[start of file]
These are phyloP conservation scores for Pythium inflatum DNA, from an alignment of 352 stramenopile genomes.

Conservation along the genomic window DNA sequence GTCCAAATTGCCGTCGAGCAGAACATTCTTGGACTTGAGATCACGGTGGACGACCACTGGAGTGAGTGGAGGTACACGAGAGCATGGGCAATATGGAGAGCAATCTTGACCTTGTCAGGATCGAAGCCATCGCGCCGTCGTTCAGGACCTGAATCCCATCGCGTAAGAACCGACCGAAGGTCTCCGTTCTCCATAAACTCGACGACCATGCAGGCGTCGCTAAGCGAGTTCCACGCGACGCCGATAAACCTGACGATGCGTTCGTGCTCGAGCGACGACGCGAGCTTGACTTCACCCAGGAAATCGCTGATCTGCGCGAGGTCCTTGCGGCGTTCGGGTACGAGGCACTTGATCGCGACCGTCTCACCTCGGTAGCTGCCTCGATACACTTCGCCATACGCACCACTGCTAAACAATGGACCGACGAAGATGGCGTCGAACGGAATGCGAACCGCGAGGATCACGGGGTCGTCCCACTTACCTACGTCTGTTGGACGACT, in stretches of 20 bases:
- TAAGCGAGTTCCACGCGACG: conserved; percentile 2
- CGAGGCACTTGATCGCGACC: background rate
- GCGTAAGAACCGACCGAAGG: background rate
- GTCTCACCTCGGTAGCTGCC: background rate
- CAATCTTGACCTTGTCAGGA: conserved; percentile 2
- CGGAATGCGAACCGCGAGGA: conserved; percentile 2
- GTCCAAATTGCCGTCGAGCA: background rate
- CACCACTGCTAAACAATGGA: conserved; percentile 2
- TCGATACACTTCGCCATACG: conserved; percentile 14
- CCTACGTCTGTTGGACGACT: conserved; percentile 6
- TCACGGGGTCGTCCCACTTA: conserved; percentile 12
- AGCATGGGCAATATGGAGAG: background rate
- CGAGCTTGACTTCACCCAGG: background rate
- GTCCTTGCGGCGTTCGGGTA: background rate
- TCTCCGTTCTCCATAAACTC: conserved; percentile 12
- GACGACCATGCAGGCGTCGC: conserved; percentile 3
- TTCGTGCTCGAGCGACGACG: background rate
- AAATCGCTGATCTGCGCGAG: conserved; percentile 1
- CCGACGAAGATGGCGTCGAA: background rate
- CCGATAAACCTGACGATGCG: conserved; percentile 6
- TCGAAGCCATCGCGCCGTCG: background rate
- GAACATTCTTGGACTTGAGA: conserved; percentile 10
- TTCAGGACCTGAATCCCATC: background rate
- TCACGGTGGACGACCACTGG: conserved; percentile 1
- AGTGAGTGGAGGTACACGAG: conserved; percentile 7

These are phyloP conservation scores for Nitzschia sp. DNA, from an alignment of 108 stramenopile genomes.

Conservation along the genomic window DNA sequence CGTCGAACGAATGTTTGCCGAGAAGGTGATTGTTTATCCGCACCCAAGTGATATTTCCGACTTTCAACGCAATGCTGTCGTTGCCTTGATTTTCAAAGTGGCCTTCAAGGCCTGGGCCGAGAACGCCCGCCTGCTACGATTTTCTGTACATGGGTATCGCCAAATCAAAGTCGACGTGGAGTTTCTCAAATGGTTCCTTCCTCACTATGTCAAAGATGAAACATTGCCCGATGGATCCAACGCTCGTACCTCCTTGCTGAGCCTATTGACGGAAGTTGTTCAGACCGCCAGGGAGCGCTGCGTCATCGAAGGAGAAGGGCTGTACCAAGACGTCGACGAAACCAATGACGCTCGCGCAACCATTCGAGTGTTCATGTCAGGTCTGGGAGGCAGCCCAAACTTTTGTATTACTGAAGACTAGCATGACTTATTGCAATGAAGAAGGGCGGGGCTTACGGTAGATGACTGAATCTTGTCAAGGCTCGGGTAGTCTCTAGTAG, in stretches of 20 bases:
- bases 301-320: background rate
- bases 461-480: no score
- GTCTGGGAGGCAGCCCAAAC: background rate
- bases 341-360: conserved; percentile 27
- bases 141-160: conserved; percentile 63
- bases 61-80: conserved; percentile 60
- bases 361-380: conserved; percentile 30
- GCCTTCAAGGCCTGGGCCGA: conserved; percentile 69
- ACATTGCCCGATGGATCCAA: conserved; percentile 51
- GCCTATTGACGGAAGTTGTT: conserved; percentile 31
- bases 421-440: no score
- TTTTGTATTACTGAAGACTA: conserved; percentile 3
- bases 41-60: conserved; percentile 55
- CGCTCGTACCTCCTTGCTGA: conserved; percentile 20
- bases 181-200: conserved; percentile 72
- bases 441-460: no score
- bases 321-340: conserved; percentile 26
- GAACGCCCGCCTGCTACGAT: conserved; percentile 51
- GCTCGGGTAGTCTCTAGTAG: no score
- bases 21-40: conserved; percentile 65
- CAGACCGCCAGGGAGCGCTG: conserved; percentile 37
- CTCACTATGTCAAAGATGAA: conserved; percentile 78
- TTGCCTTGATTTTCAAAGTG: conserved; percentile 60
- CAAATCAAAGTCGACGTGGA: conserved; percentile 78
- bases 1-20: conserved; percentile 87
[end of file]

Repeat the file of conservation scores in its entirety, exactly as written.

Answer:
These are phyloP conservation scores for Pythium inflatum DNA, from an alignment of 352 stramenopile genomes.

Conservation along the genomic window DNA sequence GTCCAAATTGCCGTCGAGCAGAACATTCTTGGACTTGAGATCACGGTGGACGACCACTGGAGTGAGTGGAGGTACACGAGAGCATGGGCAATATGGAGAGCAATCTTGACCTTGTCAGGATCGAAGCCATCGCGCCGTCGTTCAGGACCTGAATCCCATCGCGTAAGAACCGACCGAAGGTCTCCGTTCTCCATAAACTCGACGACCATGCAGGCGTCGCTAAGCGAGTTCCACGCGACGCCGATAAACCTGACGATGCGTTCGTGCTCGAGCGACGACGCGAGCTTGACTTCACCCAGGAAATCGCTGATCTGCGCGAGGTCCTTGCGGCGTTCGGGTACGAGGCACTTGATCGCGACCGTCTCACCTCGGTAGCTGCCTCGATACACTTCGCCATACGCACCACTGCTAAACAATGGACCGACGAAGATGGCGTCGAACGGAATGCGAACCGCGAGGATCACGGGGTCGTCCCACTTACCTACGTCTGTTGGACGACT, in stretches of 20 bases:
- TAAGCGAGTTCCACGCGACG: conserved; percentile 2
- CGAGGCACTTGATCGCGACC: background rate
- GCGTAAGAACCGACCGAAGG: background rate
- GTCTCACCTCGGTAGCTGCC: background rate
- CAATCTTGACCTTGTCAGGA: conserved; percentile 2
- CGGAATGCGAACCGCGAGGA: conserved; percentile 2
- GTCCAAATTGCCGTCGAGCA: background rate
- CACCACTGCTAAACAATGGA: conserved; percentile 2
- TCGATACACTTCGCCATACG: conserved; percentile 14
- CCTACGTCTGTTGGACGACT: conserved; percentile 6
- TCACGGGGTCGTCCCACTTA: conserved; percentile 12
- AGCATGGGCAATATGGAGAG: background rate
- CGAGCTTGACTTCACCCAGG: background rate
- GTCCTTGCGGCGTTCGGGTA: background rate
- TCTCCGTTCTCCATAAACTC: conserved; percentile 12
- GACGACCATGCAGGCGTCGC: conserved; percentile 3
- TTCGTGCTCGAGCGACGACG: background rate
- AAATCGCTGATCTGCGCGAG: conserved; percentile 1
- CCGACGAAGATGGCGTCGAA: background rate
- CCGATAAACCTGACGATGCG: conserved; percentile 6
- TCGAAGCCATCGCGCCGTCG: background rate
- GAACATTCTTGGACTTGAGA: conserved; percentile 10
- TTCAGGACCTGAATCCCATC: background rate
- TCACGGTGGACGACCACTGG: conserved; percentile 1
- AGTGAGTGGAGGTACACGAG: conserved; percentile 7

These are phyloP conservation scores for Nitzschia sp. DNA, from an alignment of 108 stramenopile genomes.

Conservation along the genomic window DNA sequence CGTCGAACGAATGTTTGCCGAGAAGGTGATTGTTTATCCGCACCCAAGTGATATTTCCGACTTTCAACGCAATGCTGTCGTTGCCTTGATTTTCAAAGTGGCCTTCAAGGCCTGGGCCGAGAACGCCCGCCTGCTACGATTTTCTGTACATGGGTATCGCCAAATCAAAGTCGACGTGGAGTTTCTCAAATGGTTCCTTCCTCACTATGTCAAAGATGAAACATTGCCCGATGGATCCAACGCTCGTACCTCCTTGCTGAGCCTATTGACGGAAGTTGTTCAGACCGCCAGGGAGCGCTGCGTCATCGAAGGAGAAGGGCTGTACCAAGACGTCGACGAAACCAATGACGCTCGCGCAACCATTCGAGTGTTCATGTCAGGTCTGGGAGGCAGCCCAAACTTTTGTATTACTGAAGACTAGCATGACTTATTGCAATGAAGAAGGGCGGGGCTTACGGTAGATGACTGAATCTTGTCAAGGCTCGGGTAGTCTCTAGTAG, in stretches of 20 bases:
- bases 301-320: background rate
- bases 461-480: no score
- GTCTGGGAGGCAGCCCAAAC: background rate
- bases 341-360: conserved; percentile 27
- bases 141-160: conserved; percentile 63
- bases 61-80: conserved; percentile 60
- bases 361-380: conserved; percentile 30
- GCCTTCAAGGCCTGGGCCGA: conserved; percentile 69
- ACATTGCCCGATGGATCCAA: conserved; percentile 51
- GCCTATTGACGGAAGTTGTT: conserved; percentile 31
- bases 421-440: no score
- TTTTGTATTACTGAAGACTA: conserved; percentile 3
- bases 41-60: conserved; percentile 55
- CGCTCGTACCTCCTTGCTGA: conserved; percentile 20
- bases 181-200: conserved; percentile 72
- bases 441-460: no score
- bases 321-340: conserved; percentile 26
- GAACGCCCGCCTGCTACGAT: conserved; percentile 51
- GCTCGGGTAGTCTCTAGTAG: no score
- bases 21-40: conserved; percentile 65
- CAGACCGCCAGGGAGCGCTG: conserved; percentile 37
- CTCACTATGTCAAAGATGAA: conserved; percentile 78
- TTGCCTTGATTTTCAAAGTG: conserved; percentile 60
- CAAATCAAAGTCGACGTGGA: conserved; percentile 78
- bases 1-20: conserved; percentile 87